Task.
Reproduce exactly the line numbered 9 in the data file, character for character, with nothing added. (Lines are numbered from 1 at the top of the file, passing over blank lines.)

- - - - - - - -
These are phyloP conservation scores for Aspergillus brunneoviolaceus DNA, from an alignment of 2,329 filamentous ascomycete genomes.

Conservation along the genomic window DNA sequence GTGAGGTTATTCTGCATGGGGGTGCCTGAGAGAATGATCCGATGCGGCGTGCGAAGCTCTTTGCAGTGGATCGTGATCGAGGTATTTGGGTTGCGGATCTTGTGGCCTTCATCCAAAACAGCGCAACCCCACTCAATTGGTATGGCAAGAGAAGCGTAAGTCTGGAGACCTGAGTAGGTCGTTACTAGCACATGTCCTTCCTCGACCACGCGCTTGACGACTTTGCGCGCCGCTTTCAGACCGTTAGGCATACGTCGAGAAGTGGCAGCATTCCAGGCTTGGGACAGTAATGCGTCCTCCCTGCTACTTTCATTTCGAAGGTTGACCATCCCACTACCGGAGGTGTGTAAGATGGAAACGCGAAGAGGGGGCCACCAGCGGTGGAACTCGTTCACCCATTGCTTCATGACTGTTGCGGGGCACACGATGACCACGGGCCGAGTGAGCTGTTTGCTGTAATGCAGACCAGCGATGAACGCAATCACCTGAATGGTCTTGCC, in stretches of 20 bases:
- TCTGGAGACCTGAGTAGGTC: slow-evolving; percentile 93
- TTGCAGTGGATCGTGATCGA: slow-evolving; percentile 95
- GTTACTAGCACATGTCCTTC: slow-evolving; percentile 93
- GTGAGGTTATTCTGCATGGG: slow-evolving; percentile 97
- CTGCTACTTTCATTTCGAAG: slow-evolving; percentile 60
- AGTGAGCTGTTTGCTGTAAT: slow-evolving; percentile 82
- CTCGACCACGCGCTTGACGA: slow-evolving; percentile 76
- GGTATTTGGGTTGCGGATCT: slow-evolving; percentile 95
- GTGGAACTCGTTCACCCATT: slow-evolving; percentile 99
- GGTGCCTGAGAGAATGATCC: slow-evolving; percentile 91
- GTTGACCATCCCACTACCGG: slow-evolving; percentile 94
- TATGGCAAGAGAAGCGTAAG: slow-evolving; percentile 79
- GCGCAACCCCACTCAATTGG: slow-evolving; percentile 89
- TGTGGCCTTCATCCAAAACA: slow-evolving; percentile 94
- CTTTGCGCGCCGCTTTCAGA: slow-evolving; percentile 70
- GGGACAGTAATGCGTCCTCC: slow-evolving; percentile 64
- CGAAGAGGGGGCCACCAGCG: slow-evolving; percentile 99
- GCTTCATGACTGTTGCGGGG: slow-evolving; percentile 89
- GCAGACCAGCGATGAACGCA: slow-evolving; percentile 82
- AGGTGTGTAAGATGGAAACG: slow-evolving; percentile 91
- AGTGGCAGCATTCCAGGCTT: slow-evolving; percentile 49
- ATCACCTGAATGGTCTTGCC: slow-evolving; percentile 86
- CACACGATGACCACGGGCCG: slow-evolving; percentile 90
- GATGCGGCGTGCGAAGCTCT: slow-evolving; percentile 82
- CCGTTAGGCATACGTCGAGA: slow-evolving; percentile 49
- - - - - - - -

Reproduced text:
- CTCGACCACGCGCTTGACGA: slow-evolving; percentile 76